I’m a bit new to the synthetix ecosystem. And it’s a bit new too. But they’ve been subsidizing liquidity providers, mainly through the curve susd contract now. This helps provide deep liquidity for susd, and the synthetix ecosystem. (Side benefit of also providing liquidity for DAI)

And they do have some tools for maintaining the 1 USD = 1 sUSD peg. They could adjust the global collateralization ratio, add/remove incentives for holding synths.

So the more accurate statement is:

SNX has thoughts and prayers and a temporary centralized subsidy.

Ehh, so they did raise the SNX collateralization ratio to 800%, if there’s not enough demand for synths they could always raise it higher. (Stakers would need to buy up sUSD if they want their weekly rewards)

Also having deep liquidity on curve does make a big difference for maintaining the peg.

I mean your points aren’t wrong but I’m talking about the system from a fundamental perspective.

It is fundamentally flawed, while it currently kinda works in practice. The inflation rewards won’t last forever, let’s hope they address the fundamental flaws before then

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So the take away is we are not convinced enough of synthetix as a technology to be interested in any of their token offerings? Even if one that supposedly has a -1 correlation with ETH price?

It seems to me that some of these concerns that have been discussed so far could likely be mitigated through higher liquidation ratios and/or lower debt ceilings, but that is just my opinion.

I think synths can be used if there is demand from synth holders to take loans against their synths. If we add synths, I would propose:

  • Slightly worse than standard collateralization (so sETH would be ~175% instead of 150%)
  • Low debt ceiling
  • Reasonable risk premium (due to the admin key + fundamental architecture flaws)

I think the risk here is not short term volatility but more-so synths collapsing to zero due to the system collapsing. I have plans to write-up my concerns in long form but here are some in dot point:

  • Admin key
  • Chainlink oracle, N of M multisig oracle with no OSM
  • No pricing guarantees (no funding payments, or settlement)
  • No liquidations for undercollateralized positions, related to no pricing guarantees.

While I have a pessimistic outlook on Synthetix, there could be demand for long-term hold tokens (sXAU, synthetic shares, sDEFI etc). I just wonder if its worth the tech cost of supporting if we can’t offer very attractive parameters (due to the risks)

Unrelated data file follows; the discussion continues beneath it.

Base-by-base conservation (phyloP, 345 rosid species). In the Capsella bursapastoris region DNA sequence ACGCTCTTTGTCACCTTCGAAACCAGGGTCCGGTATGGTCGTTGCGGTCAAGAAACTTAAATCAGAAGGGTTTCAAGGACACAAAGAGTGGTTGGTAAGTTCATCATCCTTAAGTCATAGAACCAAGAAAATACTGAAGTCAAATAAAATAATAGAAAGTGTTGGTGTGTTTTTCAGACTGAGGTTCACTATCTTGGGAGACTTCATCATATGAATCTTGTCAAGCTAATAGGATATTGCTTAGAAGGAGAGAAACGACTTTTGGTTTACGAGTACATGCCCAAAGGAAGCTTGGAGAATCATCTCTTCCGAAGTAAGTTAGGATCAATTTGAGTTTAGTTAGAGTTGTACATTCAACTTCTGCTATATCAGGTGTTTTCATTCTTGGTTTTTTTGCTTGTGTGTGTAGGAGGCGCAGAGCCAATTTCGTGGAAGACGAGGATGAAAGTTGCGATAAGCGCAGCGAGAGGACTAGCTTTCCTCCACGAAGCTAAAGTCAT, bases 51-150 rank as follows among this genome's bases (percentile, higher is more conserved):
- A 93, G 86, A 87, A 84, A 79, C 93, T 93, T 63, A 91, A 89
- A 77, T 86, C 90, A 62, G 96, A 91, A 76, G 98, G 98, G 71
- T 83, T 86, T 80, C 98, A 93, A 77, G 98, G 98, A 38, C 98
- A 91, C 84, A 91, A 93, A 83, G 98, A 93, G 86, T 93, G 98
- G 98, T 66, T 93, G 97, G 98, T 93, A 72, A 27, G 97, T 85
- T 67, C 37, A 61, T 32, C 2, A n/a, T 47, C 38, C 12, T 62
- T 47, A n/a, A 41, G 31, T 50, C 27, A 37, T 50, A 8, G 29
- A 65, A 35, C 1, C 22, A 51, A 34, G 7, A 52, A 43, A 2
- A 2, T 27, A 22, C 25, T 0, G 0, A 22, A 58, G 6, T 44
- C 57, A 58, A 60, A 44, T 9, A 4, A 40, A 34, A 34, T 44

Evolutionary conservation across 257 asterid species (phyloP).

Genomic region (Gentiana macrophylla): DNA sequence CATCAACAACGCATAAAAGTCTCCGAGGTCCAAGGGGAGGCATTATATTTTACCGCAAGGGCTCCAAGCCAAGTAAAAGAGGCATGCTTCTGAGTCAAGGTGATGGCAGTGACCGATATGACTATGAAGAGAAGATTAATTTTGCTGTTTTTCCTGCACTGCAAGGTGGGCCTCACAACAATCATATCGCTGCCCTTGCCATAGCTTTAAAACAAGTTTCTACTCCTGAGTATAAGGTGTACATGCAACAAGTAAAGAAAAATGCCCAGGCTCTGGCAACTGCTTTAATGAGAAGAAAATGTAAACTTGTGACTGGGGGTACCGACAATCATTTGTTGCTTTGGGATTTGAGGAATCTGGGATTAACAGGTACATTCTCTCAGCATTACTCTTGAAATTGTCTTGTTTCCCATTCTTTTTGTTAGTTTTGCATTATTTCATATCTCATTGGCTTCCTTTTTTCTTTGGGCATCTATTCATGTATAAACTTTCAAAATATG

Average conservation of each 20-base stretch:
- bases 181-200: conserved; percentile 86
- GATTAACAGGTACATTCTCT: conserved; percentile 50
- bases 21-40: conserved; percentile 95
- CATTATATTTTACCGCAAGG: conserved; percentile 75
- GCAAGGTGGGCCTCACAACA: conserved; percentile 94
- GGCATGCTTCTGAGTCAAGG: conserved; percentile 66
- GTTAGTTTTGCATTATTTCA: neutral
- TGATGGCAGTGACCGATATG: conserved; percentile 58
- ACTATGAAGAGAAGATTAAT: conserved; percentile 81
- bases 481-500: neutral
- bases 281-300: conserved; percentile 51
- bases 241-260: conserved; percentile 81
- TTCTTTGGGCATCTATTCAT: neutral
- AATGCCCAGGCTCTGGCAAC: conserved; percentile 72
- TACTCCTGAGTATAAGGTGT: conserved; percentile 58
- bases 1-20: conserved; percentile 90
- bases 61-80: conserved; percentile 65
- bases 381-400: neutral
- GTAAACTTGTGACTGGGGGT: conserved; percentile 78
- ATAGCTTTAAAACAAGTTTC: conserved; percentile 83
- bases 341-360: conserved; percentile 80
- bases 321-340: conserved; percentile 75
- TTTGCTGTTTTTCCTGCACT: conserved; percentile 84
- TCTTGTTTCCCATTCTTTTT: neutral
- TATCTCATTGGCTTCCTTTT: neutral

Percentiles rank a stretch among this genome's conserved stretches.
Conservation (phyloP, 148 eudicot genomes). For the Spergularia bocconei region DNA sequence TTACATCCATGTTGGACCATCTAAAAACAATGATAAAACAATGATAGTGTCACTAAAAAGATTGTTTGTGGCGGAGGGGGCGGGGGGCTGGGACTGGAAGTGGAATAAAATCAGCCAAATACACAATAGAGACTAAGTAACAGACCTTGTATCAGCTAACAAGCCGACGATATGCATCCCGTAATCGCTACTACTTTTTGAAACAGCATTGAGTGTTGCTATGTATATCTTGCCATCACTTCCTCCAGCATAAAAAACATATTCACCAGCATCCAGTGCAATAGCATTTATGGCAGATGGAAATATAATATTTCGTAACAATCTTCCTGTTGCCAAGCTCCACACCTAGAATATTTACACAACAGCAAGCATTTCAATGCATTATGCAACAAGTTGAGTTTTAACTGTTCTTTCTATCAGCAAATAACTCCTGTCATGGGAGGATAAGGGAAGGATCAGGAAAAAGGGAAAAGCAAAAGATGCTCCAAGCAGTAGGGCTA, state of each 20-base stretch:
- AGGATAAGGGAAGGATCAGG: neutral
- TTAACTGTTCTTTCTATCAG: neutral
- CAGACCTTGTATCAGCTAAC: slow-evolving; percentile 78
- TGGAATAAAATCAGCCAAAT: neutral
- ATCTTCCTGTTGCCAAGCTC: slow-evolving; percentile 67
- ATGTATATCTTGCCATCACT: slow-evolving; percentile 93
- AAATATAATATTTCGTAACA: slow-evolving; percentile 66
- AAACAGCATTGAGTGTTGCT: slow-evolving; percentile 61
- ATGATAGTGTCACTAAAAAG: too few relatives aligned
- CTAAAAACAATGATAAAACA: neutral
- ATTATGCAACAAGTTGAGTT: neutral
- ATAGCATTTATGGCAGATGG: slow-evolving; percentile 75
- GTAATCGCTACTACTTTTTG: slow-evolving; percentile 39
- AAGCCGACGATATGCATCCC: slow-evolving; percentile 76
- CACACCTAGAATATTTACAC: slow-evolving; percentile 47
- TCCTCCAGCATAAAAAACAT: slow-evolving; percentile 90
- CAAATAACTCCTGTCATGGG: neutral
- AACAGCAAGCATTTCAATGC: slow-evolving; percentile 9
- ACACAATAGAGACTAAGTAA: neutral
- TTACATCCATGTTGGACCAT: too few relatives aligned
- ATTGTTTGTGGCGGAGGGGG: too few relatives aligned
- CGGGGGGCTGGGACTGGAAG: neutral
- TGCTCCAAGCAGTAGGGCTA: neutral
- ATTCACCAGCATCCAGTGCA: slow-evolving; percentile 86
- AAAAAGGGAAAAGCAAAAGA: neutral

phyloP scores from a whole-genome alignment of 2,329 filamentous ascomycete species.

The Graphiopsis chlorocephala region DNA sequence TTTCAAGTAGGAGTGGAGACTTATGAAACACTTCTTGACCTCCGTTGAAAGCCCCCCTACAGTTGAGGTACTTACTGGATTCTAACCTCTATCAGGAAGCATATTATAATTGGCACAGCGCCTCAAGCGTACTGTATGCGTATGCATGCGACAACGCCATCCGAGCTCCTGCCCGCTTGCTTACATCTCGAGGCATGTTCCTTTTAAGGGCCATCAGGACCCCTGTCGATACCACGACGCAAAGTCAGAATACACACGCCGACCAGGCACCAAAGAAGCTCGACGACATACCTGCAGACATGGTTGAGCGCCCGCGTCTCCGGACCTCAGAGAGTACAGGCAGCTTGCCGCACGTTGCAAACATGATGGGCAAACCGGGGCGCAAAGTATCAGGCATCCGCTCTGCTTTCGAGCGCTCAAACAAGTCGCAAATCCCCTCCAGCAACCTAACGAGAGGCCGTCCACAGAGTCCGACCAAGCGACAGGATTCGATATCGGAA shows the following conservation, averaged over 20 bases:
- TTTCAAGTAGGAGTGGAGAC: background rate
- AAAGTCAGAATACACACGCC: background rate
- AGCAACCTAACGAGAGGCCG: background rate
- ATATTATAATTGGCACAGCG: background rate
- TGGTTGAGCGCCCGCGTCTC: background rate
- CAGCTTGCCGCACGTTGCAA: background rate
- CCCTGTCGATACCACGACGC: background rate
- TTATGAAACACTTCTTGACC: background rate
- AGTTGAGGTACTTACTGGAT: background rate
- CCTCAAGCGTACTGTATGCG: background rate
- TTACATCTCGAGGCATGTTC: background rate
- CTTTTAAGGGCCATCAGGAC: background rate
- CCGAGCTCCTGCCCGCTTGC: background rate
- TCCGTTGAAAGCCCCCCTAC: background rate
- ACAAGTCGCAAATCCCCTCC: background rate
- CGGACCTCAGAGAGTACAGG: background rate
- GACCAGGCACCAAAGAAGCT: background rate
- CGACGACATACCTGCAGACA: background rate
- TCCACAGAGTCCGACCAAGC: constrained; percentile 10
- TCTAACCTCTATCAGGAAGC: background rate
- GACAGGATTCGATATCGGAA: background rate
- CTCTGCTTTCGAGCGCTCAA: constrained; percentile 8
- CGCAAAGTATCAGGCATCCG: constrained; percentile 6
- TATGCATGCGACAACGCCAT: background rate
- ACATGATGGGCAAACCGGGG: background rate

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I guess that does bring up a good point. Is there a way for us to measure demand there? I imagine most synth holders don’t really follow what’s going on in the makerdao governance forum.

I do agree that there’s some issues, snx black swan feedback loops.

Also, I’m not sure if anything maker can offer will even be attractive [i.e low demand]. Synthetix may be able to offer more attractive leverage options from within their ecosystem. They’ll also be setup to do automatic liquidations using the synthetix exchange.

They’ll probably be able to offer a 120% margin requirement or better.

Based on what OliverNChalk has said about the synthetix protocol it sounds to me like it is WAY too risky to onboard these as collateral. A lack of a clear incentive mechanism to keep the peg on synthetix is terrifying.

Even if this did give us a token with perfect negative correlation to eth it just doesn’t seem worth it. Onboarding collateral types like this is also likely to increase demand for them, which means there will be more people using these synthetix tokens who do not understanding the risks they are subject to, which could cause a situation very similar to the current Black Thursday liquidation issue if something ever went wrong.


I’ve always viewed SNX as a perpetual motion machine. The self-referring collateral design scares me


Inverse synths (iETH etc.) have limits of how much their price can move before they need to be “reset”. Not a huge fan of this design.

I think short perpetual swap products from futureswap/dydx etc may be more promising. https://integral.dydx.exchange/comparing-perpetual-markets/